The “sallies” here are about a lot of things, some quite unexpected: notebooks, the author’s learning to fly in his sixties, roadside shrines to the dead, men’s clothes. In this last, “Men in Uniform,” Cohen contemplates the lack of creativity and variety men bring to dressing themselves, a sameness that in his opinion has great advantages and only a few drawbacks. The ultimate uniform is the tuxedo, a “brilliant” costume because, among its other attributes—which include setting off the “spectacular” attire of one’s female companion—there’s no question about whether it is appropriate for the sort of occasion to which a man wear might wear one. “I need never worry whether my costume is going to look expensive or exclusive enough,” he says. “And the tuxedo works for every degree of formality, from the Tinyville Charity Ball to the White House Gala.” The essay charms in its close view of the modest subject of men’s dress, and along the way, Cohen is generous with both associations and information—so we get a little history of the tuxedo, a short reflection on its female analogue, the “little black dress,” some etymology and further discussion of other men’s “uniforms”: chinos and button-down shirts and so on. As in almost all the essays, Cohen turns frequently to texts—he’s a curious and exploring reader, so we revisit The Preppy Handbook (a shiver of déjà vu there), among other books about popular style.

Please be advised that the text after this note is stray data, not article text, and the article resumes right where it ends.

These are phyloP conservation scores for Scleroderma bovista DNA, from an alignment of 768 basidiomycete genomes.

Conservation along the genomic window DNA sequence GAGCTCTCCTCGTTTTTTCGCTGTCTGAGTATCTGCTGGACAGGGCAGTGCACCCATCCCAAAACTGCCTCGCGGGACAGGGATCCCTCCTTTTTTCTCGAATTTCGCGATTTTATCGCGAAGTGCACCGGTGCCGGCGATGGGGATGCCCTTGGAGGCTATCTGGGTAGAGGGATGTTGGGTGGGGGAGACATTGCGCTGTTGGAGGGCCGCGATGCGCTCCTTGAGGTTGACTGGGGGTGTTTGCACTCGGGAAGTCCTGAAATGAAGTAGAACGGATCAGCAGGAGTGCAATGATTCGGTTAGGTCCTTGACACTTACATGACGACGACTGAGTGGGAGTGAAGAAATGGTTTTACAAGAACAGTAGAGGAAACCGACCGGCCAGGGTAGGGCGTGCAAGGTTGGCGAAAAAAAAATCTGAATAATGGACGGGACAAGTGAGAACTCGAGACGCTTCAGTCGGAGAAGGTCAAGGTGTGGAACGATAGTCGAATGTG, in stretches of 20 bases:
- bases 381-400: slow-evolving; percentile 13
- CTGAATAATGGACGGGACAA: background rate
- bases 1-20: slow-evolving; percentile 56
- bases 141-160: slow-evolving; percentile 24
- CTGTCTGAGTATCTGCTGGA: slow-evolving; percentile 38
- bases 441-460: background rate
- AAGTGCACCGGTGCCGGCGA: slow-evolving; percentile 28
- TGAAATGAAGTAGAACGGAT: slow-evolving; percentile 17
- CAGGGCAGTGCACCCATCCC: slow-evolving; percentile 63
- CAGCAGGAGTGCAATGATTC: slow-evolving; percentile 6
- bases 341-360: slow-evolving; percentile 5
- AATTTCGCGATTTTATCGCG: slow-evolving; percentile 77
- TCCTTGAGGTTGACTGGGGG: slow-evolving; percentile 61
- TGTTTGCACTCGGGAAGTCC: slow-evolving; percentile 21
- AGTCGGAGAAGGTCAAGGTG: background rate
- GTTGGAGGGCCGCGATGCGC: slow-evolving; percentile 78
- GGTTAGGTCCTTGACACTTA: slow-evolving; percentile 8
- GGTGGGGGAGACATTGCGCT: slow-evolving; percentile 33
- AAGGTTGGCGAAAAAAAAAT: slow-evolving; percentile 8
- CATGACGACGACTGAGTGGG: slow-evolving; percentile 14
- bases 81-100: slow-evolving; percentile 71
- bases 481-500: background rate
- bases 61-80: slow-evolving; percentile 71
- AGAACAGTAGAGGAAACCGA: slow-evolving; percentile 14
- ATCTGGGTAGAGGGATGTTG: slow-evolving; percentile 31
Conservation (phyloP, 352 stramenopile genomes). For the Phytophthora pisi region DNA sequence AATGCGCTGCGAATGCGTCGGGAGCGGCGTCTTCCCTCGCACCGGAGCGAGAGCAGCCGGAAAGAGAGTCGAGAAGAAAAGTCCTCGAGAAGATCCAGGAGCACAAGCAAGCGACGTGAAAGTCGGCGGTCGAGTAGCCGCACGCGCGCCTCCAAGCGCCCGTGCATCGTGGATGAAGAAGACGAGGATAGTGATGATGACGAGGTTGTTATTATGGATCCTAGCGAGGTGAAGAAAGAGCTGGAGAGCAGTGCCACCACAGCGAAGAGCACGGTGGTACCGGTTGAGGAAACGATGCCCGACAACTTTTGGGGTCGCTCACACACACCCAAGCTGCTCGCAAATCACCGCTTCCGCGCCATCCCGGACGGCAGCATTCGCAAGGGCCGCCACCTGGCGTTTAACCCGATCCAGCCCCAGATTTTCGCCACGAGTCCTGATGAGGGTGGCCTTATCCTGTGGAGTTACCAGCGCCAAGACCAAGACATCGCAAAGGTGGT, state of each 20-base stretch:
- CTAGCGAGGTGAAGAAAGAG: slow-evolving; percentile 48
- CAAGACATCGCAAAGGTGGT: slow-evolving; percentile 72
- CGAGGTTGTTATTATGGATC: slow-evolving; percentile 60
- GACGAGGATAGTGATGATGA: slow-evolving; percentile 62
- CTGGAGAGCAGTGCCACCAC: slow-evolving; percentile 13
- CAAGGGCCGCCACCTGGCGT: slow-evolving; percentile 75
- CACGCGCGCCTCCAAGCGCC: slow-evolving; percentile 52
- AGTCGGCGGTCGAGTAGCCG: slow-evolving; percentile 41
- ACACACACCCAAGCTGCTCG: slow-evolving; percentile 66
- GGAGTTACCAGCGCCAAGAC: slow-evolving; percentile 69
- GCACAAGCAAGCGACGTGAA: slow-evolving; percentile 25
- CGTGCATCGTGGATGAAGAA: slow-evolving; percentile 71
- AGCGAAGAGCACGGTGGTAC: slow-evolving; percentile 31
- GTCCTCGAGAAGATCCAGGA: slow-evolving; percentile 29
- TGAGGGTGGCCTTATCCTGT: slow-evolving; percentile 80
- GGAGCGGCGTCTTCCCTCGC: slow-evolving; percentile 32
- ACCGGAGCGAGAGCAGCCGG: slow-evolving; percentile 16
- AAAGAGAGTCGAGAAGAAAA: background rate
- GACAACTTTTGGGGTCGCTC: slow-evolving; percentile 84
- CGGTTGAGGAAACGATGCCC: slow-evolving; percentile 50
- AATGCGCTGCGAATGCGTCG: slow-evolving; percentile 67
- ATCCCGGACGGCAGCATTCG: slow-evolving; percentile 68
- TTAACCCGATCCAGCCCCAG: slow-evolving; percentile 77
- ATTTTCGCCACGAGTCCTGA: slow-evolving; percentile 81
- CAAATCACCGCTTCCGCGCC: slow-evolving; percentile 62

I hope I haven’t been unfair in picking one of the shorter, less substantial pieces in the book to mention first—Patchett’s collection also includes some slim pieces (there is only length and seriousness with Robinson). Cohen’s tone is often gently humorous, but there is a precision and thoughtfulness to every essay that saves even the least serious ones from slightness. The thoughtfulness is often directed toward reading and related activities—Cohen is a former literature professor who traded scholarship for personal essays after retiring (every scholar should be such a graceful writer). In “Selling My Library,” an essay that first appeared on the TMR website, he writes about deciding to downsize his book collection by selling off the ones he wants less, the “freeloaders,” on the Internet. It’s possible to be a “transcendent” lover of books without needing to possess the physical objects, he says. Like most of the other essays, this one is allusive and readerly, giving nods to T. S. Eliot, Anne Fadiman, Ray Bradbury, John Milton, Washington Irving, Don Quixote, John Barth, a bunch of mystery writers and too many others to name. Another of these readerly pieces is “A Retiree Reads Proust and Montaigne,” which manages to be both chatty and astute. It’s the consciousness of these two French writers, about writing and about self, that attracts him. “For both Proust and Montaigne, the important life, the one that is most real, is the internal,” he writes. I had the sense that this is somewhat true for Cohen, too.